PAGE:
View this email in your browser

Hi everyone! We are Sheridan and Bo French. We live in Fort Worth and have four children, ages 6, 4, 3 and 1. We met shortly after Sheridan moved back from Europe and went on our first date in New York City. We were engaged three months later and married four months after that.
Our whirlwind courtship set us up for some major awakenings after we walked down the aisle, namely that we both had extremely different expectations about what marriage was going to look like and what roles we would each play as husband and wife. 



We all have many expectations about our spouses and our marriage that, if unmet and handled incorrectly, will lead to disappointment and anger. We need to be able to articulate and deal with unmet expectations and realize that God is our only true hope. 

He alone is my rock and my salvation, my fortress where I will never be shaken.

Early in our marriage I blamed all of our conflict on what I saw as Sheridan’s unrealistic expectations. It was not until many years later that I recognized I had significant expectations as well. I desired for her to act, react or respond to me in a certain way almost all of the time and as these expectations went unmet, my bitterness grew. My primary concern should have been Christ’s desire for me as a husband regardless of what she was doing. Thank God I am now aware of the expectations I placed on Sheridan and can now look to Christ to fulfill me, as well as see Him as an example of showing grace when my expectations go unmet. 

Cutting straight to the chase, I was expecting Bo to be my Prince Charming that loved me perfectly. (Thanks, Disney!) I looked to Bo for my happiness, self-worth and feelings of completion. I expected him to fix my problems and heartache, and when he didn’t check those boxes, I felt alone and isolated. It was not until year six of our marriage that I learned a very important and fundamental truth: no one but Christ could fulfill me, and having the expectation that Bo would live up to this was not only a pipe dream, but not the role he was meant to play. 

Unmet expectations cut us to the core and led us to feel frustrated, disappointed and angry, and caused us to wrongly view each other as the enemy. Proverbs 13:12 says, “Hope deferred makes the heart sick, but a longing fulfilled is a tree of life.”(NIV) To prevent sowing seeds of bitterness and resentment, we have learned to identify and communicate our expectations with each other and believe the best when (not if) they go unmet. Both of us strive to take our hurt to the Lord rather than taking it out on each other. Realizing that God is the only one that will not disappoint was HUGE for us! He is our tree of life. Once we surrendered to His way, true to His promise, He restored the years of bitterness and resentment towards one another.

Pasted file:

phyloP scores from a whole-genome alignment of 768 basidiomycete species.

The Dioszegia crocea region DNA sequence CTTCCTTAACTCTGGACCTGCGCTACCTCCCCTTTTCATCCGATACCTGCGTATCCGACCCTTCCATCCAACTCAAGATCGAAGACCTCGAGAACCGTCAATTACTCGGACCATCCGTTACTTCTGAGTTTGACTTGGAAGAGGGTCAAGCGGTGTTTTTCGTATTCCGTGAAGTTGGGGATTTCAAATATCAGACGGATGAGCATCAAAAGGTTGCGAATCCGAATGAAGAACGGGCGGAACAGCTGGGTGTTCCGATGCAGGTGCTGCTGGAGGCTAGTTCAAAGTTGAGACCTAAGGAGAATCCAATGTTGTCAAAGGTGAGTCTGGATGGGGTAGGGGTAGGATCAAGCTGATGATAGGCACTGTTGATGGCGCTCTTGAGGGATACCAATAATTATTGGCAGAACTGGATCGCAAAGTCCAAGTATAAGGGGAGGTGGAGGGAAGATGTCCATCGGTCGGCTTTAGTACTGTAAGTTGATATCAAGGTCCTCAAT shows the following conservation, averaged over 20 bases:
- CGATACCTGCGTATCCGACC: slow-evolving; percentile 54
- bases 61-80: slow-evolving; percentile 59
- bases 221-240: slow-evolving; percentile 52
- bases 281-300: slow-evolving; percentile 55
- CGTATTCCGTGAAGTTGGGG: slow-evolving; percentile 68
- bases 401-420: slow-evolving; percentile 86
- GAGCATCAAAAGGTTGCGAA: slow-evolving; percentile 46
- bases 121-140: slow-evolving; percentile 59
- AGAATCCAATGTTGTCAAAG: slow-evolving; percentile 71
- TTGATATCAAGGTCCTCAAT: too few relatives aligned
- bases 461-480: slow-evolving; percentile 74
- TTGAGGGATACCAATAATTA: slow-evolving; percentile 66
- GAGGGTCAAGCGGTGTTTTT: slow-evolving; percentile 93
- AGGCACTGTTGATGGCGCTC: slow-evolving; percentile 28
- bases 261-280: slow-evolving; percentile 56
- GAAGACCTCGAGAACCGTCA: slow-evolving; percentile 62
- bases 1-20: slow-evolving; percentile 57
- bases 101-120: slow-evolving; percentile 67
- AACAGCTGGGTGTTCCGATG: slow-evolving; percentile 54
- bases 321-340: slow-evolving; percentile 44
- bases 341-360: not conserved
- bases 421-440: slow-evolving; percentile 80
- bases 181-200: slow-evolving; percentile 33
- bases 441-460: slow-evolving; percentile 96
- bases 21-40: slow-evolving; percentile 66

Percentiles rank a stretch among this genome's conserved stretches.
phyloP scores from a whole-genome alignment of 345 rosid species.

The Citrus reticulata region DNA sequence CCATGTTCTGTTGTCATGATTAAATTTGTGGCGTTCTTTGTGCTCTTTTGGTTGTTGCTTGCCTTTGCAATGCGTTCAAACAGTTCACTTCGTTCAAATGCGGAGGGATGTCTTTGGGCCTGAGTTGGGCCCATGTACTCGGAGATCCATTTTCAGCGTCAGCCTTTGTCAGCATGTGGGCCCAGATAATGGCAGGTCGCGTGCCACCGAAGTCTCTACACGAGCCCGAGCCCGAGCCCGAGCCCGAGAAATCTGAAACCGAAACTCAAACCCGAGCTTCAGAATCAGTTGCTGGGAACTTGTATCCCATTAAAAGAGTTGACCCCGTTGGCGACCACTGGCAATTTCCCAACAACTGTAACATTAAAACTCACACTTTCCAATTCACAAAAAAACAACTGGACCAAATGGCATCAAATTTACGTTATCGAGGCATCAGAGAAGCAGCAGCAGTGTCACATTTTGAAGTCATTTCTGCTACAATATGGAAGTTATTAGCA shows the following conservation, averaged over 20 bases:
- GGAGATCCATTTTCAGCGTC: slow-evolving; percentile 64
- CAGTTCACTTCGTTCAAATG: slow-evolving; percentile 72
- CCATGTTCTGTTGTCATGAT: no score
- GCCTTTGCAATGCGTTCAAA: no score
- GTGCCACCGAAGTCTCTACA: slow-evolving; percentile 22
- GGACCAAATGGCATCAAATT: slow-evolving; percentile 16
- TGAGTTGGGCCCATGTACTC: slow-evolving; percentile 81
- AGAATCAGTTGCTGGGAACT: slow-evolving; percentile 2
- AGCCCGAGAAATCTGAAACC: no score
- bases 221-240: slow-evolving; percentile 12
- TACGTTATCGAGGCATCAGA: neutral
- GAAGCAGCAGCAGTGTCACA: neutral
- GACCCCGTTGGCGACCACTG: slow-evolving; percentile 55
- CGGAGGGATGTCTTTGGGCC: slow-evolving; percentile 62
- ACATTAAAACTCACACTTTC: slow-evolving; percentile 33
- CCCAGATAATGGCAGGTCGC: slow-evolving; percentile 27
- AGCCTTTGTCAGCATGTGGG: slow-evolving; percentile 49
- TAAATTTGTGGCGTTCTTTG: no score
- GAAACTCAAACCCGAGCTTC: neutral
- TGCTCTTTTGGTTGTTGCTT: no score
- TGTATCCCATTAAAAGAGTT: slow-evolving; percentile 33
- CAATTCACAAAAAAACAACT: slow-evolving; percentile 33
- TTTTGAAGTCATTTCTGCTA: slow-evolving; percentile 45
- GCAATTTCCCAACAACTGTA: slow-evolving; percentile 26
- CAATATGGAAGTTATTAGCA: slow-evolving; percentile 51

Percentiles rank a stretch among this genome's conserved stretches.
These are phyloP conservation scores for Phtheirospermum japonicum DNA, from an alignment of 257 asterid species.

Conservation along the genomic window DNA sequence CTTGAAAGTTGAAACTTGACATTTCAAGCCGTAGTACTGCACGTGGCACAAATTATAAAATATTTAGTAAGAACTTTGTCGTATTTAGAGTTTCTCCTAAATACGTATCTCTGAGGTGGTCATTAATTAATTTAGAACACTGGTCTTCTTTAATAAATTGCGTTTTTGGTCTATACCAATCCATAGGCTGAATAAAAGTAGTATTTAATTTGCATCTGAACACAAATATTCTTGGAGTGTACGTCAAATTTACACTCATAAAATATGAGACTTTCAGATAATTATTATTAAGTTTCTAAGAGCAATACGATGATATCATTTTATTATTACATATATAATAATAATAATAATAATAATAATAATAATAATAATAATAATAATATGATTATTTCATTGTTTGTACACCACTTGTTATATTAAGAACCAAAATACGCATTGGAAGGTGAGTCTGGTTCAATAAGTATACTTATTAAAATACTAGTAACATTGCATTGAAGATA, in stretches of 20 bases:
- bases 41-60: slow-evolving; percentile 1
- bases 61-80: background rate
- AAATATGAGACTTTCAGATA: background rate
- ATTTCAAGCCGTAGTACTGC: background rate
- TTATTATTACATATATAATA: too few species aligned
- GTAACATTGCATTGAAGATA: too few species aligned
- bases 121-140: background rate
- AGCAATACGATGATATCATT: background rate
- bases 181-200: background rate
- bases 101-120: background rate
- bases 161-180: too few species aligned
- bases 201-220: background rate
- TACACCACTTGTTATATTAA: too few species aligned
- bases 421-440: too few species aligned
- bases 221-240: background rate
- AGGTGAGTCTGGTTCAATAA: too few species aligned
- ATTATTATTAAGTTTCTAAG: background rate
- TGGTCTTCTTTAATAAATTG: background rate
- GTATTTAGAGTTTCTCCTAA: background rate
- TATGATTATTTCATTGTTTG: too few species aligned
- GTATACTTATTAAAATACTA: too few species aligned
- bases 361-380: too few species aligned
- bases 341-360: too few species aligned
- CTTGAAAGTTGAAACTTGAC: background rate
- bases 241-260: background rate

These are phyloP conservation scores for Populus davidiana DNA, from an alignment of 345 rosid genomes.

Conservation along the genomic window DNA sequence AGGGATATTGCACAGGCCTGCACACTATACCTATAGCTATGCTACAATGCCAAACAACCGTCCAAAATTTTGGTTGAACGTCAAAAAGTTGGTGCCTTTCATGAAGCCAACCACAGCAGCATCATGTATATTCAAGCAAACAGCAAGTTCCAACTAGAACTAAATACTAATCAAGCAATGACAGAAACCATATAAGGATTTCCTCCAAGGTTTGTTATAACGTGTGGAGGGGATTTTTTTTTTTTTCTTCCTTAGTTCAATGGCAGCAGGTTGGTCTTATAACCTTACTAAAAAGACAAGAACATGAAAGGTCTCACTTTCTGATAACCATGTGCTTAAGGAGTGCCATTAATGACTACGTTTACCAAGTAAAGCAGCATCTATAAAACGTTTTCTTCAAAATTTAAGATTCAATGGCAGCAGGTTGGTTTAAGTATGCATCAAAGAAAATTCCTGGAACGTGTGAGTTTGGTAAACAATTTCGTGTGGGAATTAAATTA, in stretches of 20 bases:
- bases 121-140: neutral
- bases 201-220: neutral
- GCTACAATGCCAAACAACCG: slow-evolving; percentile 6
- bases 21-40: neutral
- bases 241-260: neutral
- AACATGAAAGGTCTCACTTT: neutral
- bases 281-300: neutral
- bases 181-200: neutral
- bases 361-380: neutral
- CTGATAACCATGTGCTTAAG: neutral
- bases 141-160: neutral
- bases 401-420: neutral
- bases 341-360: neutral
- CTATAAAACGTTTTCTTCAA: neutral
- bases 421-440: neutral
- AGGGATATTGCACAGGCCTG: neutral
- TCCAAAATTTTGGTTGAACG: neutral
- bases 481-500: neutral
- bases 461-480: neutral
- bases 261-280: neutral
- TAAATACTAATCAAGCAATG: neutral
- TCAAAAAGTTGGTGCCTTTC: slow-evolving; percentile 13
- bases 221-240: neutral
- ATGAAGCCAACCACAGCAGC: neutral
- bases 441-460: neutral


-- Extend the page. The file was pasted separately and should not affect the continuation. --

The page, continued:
1 Corinthians 13:4-8
Galatians 5:22-23

Have you identified why you might have certain expectations of your spouse? Where are you looking for your spouse to fulfill you, when instead you could be looking to God? Consider sharing with your spouse how they have exceeded your expectations - build them up! Philippians 4:8, “Finally, brothers and sisters, whatever is true, whatever is noble, whatever is right, whatever is pure, whatever is lovely, whatever is admirable - if anything is excellent or praiseworthy - think about such things.”(NIV)

Think of the last time you and your spouse had a conflict regarding missed expectations. Review the details of the interaction and communicate the expectations you had that went unmet. Talk through the root of those expectations and ways that you might be able to communicate those better or look to God to fulfill those in the future.

For more resources on regarding EXPECTATIONS, click on this link
Know someone interested in signing up to receive the re|engage re|minder? Sign up here.